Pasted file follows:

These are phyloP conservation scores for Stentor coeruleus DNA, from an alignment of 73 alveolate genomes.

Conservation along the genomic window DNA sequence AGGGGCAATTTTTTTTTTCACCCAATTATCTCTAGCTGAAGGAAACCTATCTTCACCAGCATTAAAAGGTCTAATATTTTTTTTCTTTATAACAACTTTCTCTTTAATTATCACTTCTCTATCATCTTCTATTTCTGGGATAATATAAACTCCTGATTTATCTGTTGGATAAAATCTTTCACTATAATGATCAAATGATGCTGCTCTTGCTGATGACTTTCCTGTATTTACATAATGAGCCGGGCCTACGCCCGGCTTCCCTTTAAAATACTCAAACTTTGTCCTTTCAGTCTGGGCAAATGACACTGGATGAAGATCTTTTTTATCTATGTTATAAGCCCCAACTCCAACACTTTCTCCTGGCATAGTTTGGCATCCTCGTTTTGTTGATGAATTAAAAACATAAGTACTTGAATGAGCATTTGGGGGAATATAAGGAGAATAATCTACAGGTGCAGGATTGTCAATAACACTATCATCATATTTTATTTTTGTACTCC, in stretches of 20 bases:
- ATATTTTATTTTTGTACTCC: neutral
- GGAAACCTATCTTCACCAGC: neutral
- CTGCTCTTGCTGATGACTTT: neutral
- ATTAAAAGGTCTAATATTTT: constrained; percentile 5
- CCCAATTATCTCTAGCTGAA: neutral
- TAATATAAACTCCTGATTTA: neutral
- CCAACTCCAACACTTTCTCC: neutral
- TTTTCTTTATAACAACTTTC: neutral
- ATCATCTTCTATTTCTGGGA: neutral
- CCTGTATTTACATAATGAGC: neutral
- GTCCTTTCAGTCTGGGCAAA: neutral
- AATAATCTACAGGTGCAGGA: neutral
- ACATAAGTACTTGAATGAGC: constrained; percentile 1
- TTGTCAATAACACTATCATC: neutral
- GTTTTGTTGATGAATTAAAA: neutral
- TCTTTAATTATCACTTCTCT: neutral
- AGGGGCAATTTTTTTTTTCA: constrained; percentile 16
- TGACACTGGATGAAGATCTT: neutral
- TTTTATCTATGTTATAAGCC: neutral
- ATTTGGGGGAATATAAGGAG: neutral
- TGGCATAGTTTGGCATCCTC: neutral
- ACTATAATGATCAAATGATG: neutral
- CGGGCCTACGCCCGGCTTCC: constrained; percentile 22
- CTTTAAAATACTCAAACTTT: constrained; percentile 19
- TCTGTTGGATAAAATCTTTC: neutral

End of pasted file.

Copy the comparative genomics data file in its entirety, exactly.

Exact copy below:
These are phyloP conservation scores for Stentor coeruleus DNA, from an alignment of 73 alveolate genomes.

Conservation along the genomic window DNA sequence AGGGGCAATTTTTTTTTTCACCCAATTATCTCTAGCTGAAGGAAACCTATCTTCACCAGCATTAAAAGGTCTAATATTTTTTTTCTTTATAACAACTTTCTCTTTAATTATCACTTCTCTATCATCTTCTATTTCTGGGATAATATAAACTCCTGATTTATCTGTTGGATAAAATCTTTCACTATAATGATCAAATGATGCTGCTCTTGCTGATGACTTTCCTGTATTTACATAATGAGCCGGGCCTACGCCCGGCTTCCCTTTAAAATACTCAAACTTTGTCCTTTCAGTCTGGGCAAATGACACTGGATGAAGATCTTTTTTATCTATGTTATAAGCCCCAACTCCAACACTTTCTCCTGGCATAGTTTGGCATCCTCGTTTTGTTGATGAATTAAAAACATAAGTACTTGAATGAGCATTTGGGGGAATATAAGGAGAATAATCTACAGGTGCAGGATTGTCAATAACACTATCATCATATTTTATTTTTGTACTCC, in stretches of 20 bases:
- ATATTTTATTTTTGTACTCC: neutral
- GGAAACCTATCTTCACCAGC: neutral
- CTGCTCTTGCTGATGACTTT: neutral
- ATTAAAAGGTCTAATATTTT: constrained; percentile 5
- CCCAATTATCTCTAGCTGAA: neutral
- TAATATAAACTCCTGATTTA: neutral
- CCAACTCCAACACTTTCTCC: neutral
- TTTTCTTTATAACAACTTTC: neutral
- ATCATCTTCTATTTCTGGGA: neutral
- CCTGTATTTACATAATGAGC: neutral
- GTCCTTTCAGTCTGGGCAAA: neutral
- AATAATCTACAGGTGCAGGA: neutral
- ACATAAGTACTTGAATGAGC: constrained; percentile 1
- TTGTCAATAACACTATCATC: neutral
- GTTTTGTTGATGAATTAAAA: neutral
- TCTTTAATTATCACTTCTCT: neutral
- AGGGGCAATTTTTTTTTTCA: constrained; percentile 16
- TGACACTGGATGAAGATCTT: neutral
- TTTTATCTATGTTATAAGCC: neutral
- ATTTGGGGGAATATAAGGAG: neutral
- TGGCATAGTTTGGCATCCTC: neutral
- ACTATAATGATCAAATGATG: neutral
- CGGGCCTACGCCCGGCTTCC: constrained; percentile 22
- CTTTAAAATACTCAAACTTT: constrained; percentile 19
- TCTGTTGGATAAAATCTTTC: neutral